Advances in Acoustics and Vibration

Volume 2016 (2016), Article ID 3837971, 7 pages

http://dx.doi.org/10.1155/2016/3837971

## Comparison of the Time Domain Windows Specified in the ISO 18431 Standards Used to Estimate Modal Parameters in Steel Plates

^{1}Escuela de Ingeniería Electrónica, Universitaria de Investigación (UDI), Grupo de Investigación en Procesamiento de Señales (GPS), Bucaramanga, Colombia^{2}Universidad Pontificia Bolivariana, Bucaramanga, Colombia

Received 29 April 2016; Revised 14 July 2016; Accepted 3 August 2016

Academic Editor: Massimo Viscardi

Copyright © 2016 Jhonatan Camacho-Navarro et al. This is an open access article distributed under the Creative Commons Attribution License, which permits unrestricted use, distribution, and reproduction in any medium, provided the original work is properly cited.

#### Abstract

The procedures used to estimate structural modal parameters as natural frequency, damping ratios, and mode shapes are generally based on frequency methods. However, methods of time-frequency analysis are highly sensible to the parameters used to calculate the discrete Fourier transform: windowing, resolution, and preprocessing. Thus, the uncertainty of the modal parameters is increased if a proper parameter selection is not considered. In this work, the influence of three different time domain windows functions (Hanning, flat-top, and rectangular) used to estimate modal parameters are discussed in the framework of ISO 18431 standard. Experimental results are conducted over an AISI 1020 steel plate, which is excited by means of a hammer element. Vibration response is acquired by using acceleration records according to the ISO 7626-5 reference guides. The results are compared with a theoretical method and it is obtained that the flat-top window is the best function for experimental modal analysis.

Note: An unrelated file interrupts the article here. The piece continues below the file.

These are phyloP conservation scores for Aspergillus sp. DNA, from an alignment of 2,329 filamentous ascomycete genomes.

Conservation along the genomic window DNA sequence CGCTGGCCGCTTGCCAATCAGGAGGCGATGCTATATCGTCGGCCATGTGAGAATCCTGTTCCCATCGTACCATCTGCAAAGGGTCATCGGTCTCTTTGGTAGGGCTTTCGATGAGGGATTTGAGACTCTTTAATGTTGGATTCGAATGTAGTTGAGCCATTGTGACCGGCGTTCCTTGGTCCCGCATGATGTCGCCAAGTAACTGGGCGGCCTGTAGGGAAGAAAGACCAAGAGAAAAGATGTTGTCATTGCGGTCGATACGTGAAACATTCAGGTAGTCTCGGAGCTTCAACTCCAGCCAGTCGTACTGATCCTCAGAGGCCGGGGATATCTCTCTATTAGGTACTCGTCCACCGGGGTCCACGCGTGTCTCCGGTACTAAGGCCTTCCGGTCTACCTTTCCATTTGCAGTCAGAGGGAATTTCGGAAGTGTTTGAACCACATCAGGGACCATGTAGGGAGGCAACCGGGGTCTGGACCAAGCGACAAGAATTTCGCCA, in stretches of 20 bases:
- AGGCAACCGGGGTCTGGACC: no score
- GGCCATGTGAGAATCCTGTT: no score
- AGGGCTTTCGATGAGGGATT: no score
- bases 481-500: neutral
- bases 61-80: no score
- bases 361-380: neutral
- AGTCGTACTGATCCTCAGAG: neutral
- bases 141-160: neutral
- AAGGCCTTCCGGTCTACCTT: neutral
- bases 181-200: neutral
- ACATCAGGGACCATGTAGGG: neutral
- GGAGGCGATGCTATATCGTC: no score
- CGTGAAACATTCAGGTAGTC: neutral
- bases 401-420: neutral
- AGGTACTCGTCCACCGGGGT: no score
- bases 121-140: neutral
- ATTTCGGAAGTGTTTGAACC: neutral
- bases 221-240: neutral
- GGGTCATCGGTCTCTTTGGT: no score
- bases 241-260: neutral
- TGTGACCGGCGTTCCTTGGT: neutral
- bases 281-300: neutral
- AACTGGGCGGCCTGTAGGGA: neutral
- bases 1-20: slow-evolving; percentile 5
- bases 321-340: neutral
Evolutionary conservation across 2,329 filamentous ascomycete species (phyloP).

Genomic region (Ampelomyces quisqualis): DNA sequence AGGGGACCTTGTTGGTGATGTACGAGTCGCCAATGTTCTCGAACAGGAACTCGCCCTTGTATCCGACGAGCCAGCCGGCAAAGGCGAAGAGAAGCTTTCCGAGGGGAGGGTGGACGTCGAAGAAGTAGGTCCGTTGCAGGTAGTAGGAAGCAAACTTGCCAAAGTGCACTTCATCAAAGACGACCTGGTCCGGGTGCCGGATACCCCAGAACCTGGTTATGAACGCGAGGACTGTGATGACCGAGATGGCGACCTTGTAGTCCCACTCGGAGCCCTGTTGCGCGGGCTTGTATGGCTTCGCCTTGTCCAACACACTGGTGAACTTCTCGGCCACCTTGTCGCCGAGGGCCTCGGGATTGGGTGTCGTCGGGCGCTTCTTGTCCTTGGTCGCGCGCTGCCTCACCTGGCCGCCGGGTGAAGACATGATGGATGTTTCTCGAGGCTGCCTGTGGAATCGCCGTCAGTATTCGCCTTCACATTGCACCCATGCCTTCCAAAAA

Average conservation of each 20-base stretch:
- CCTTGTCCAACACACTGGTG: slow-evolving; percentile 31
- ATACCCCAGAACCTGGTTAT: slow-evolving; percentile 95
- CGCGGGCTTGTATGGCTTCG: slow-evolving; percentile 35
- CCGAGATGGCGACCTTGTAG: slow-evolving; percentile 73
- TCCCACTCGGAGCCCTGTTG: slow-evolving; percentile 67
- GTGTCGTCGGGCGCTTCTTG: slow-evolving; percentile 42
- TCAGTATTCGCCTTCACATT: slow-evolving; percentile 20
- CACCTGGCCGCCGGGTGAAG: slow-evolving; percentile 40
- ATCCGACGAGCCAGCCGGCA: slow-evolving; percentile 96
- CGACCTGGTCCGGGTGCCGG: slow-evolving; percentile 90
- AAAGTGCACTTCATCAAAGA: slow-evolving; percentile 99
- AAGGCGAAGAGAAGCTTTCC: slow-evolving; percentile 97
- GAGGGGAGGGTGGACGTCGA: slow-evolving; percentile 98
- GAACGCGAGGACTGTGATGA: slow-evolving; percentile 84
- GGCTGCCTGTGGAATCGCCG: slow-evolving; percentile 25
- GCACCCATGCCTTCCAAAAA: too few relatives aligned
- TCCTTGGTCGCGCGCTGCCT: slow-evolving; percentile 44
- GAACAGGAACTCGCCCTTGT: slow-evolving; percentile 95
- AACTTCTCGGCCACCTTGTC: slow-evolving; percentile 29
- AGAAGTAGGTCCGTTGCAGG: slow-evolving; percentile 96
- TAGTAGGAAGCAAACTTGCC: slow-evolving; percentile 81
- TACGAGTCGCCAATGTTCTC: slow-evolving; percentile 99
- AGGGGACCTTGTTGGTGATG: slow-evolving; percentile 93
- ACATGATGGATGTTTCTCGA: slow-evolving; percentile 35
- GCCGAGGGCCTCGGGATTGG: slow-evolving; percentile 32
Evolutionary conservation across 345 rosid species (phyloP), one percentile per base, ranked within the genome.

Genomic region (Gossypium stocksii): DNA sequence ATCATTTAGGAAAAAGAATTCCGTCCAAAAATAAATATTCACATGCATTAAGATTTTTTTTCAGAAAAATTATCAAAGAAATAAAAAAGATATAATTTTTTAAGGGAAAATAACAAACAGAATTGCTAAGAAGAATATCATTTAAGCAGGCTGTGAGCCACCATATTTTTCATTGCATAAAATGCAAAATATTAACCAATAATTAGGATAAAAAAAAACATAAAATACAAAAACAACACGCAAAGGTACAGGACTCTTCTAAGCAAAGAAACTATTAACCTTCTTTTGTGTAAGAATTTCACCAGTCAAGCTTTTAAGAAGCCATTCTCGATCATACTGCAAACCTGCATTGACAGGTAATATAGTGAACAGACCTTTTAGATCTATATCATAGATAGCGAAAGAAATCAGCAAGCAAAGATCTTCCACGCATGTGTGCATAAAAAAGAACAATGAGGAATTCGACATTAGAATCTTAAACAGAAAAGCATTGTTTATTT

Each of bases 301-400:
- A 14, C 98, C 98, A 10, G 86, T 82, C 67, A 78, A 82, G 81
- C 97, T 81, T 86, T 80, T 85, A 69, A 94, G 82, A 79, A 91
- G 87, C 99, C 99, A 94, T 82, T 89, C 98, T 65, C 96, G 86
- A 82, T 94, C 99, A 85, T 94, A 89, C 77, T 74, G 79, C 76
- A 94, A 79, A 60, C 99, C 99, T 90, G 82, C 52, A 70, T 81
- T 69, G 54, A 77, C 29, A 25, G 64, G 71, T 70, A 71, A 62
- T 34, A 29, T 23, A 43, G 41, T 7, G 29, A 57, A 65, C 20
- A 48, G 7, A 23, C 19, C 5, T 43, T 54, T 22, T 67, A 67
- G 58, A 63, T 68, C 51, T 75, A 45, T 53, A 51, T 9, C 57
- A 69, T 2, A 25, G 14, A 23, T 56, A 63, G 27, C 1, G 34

#### 1. Introduction

Physical behavior of complex engineering systems can be studied through prediction and simulation analysis by means of specialized software [1, 2]. Thus, it is possible to check abnormal performance with the help of monitoring methods based on simulation tools. In particular, the analysis of structural dynamics can be addressed by determining modal parameters defined by mode shapes, natural frequencies, and damping ratios. In this sense, by means of Operational Modal Analysis it is possible to conduct nondestructive testing, fatigue analysis, and issues concerned with field in structural analysis [3]. These tasks also involve updated finite element models used to predict the dynamic behavior of the structure reliability [4]. For instance, an application of modal analysis is the assessment of highway-bridge by dynamic testing and finite-element model updating [5]. Also, damage detection has been carried out in reinforced concrete beams by using modal flexibility residuals [6].